Cap's Corner: Enjoy summer, but don't forget about coming to Church

by Cap's Corner

Summer is here. (Well, it would be if the rain would ever stop and give us a chance to dry up.)

This is the time for vacations, camping, going to the lake, and all sorts of fun stuff. I plan to get my little sailboat into the water as much as I can.

Summer is also the time that many of us get so busy having fun we stop going to church. Of course, if you are out of town, on vacation, or doing anything else that makes going to church unlikely, no one expects you to go to church. But this is a challenge: When you get used to not going to church – or not going on a regular basis – you might never pick up going to church again.

I know it can be a little embarrassing when well-meaning church members say things like, “Well, look what the cat drug back into church” or “Do we know you?” with a little laugh and a grin. I know it is awkward coming back to church after a time, long or short, and you already feel embarrassed and maybe even guilty. Here's a tip: Don't feel that way!

When you have those feelings of giving up, I want you to read Psalms 119:

“1  You're blessed when you stay on course, walking steadily on the road revealed by God.  2  You're blessed when you follow his directions, doing your best to find him.  3  That's right - you don't go off on your own; you walk straight along the road he set.  4  You, God, prescribed the right way to live; now you expect us to live it.  5 Oh, that my steps might be steady, keeping to the course you set;  6 Then I'd never have any regrets in comparing my life with your counsel.  7  I thank you for speaking straight from your heart; I learn the pattern of your righteous ways.  8  I'm going to do what you tell me to do; don't ever walk off and leave me.”

There will always be a time when one will want to walk away. Some may say they just need a little break – and before they know it, it has been weeks, months, or even years since they last attended church. When I left my parents' home, I didn’t go back to church on a regular basis for over 20 years.

Some may look at my story and think that it didn’t hurt me by not going to church, but they would be wrong. I started going back to church only after my 20-year marriage to the mother of my children ended in a divorce, and I found myself as a single dad. It was in this failure – and it was nothing but a failure – that I found God again. But even though I have a wonderful relationship with God now, the damage was done. The death of my first marriage. The guilt that it brings because of the pain suffered by my children.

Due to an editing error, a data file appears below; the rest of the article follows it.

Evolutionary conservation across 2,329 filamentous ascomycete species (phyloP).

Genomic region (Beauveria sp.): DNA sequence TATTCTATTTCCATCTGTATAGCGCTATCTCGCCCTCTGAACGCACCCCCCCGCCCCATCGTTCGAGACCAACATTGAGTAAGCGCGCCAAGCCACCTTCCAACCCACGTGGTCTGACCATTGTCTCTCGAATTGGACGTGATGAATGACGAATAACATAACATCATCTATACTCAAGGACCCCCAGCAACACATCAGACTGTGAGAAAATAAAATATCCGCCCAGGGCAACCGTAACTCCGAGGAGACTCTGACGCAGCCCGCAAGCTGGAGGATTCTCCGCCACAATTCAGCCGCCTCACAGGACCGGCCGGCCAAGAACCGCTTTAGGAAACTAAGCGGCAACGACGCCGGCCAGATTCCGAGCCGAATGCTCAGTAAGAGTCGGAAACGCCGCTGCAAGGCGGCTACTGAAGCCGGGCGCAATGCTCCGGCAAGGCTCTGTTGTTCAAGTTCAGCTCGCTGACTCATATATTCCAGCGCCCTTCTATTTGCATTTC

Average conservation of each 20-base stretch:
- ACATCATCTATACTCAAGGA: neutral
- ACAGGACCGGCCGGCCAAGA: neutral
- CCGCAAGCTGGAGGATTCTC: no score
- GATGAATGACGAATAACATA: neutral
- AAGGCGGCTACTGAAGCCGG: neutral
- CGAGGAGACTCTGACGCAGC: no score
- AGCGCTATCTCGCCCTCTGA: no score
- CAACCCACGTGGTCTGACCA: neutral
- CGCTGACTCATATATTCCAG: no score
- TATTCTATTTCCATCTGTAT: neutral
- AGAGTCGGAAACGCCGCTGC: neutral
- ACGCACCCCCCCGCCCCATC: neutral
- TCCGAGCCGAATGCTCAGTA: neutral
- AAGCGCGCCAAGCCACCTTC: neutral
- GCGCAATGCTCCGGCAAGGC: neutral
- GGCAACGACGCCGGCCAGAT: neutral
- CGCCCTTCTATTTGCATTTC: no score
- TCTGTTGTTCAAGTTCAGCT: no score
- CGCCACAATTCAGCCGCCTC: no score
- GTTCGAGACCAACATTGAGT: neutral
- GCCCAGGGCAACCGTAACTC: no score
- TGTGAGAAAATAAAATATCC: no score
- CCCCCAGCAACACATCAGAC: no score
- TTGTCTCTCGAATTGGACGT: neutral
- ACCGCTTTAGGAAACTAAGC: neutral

The pain has not decreased, and I suspect it never will.

I, too, have heard the studies that say that all marriages in America, including Christian marriages, have a 50 percent chance of failure. But that is not completely true. New and more in-depth studies have found that families – mother, father, and children – that go to church on a regular basis – two times a month – have only a 36 percent chance of failure. For those families that go just about every week, it drops down to a 26 percent chance of failure. That means a they have a 74 percent chance of success.

Of course, it is not because of the family's presence in some magical building that marriages have a much better chance of staying strong. The reason the marriages are more likely to last is because the family is surrounded with other Christians. They hear the Word of God being preached, and they learn discipleship in Sunday school. Now, re-read that first line in Psalms 119: “1  You're blessed when you stay on course, walking steadily on the road revealed by God.”

My divorce from my first wife was not a curse from God because I did not go to church. It was caused by my poor choices: Not being held accountable by a Christian family, and not being supported by the Word of God. I will not allow that to happen again! I am willing to do whatever it takes to keep my marriage with Charlotte a strong one and a healthy one. Even if I were not the pastor, I would still get up every Sunday morning (if possible) and get my family to church. I would stay the course and walk the path that God has set before me – and before all of us.

Take your vacations and camping trips, and enjoy your time at the lake. But by all means, when you are back, you come back! You stay the course!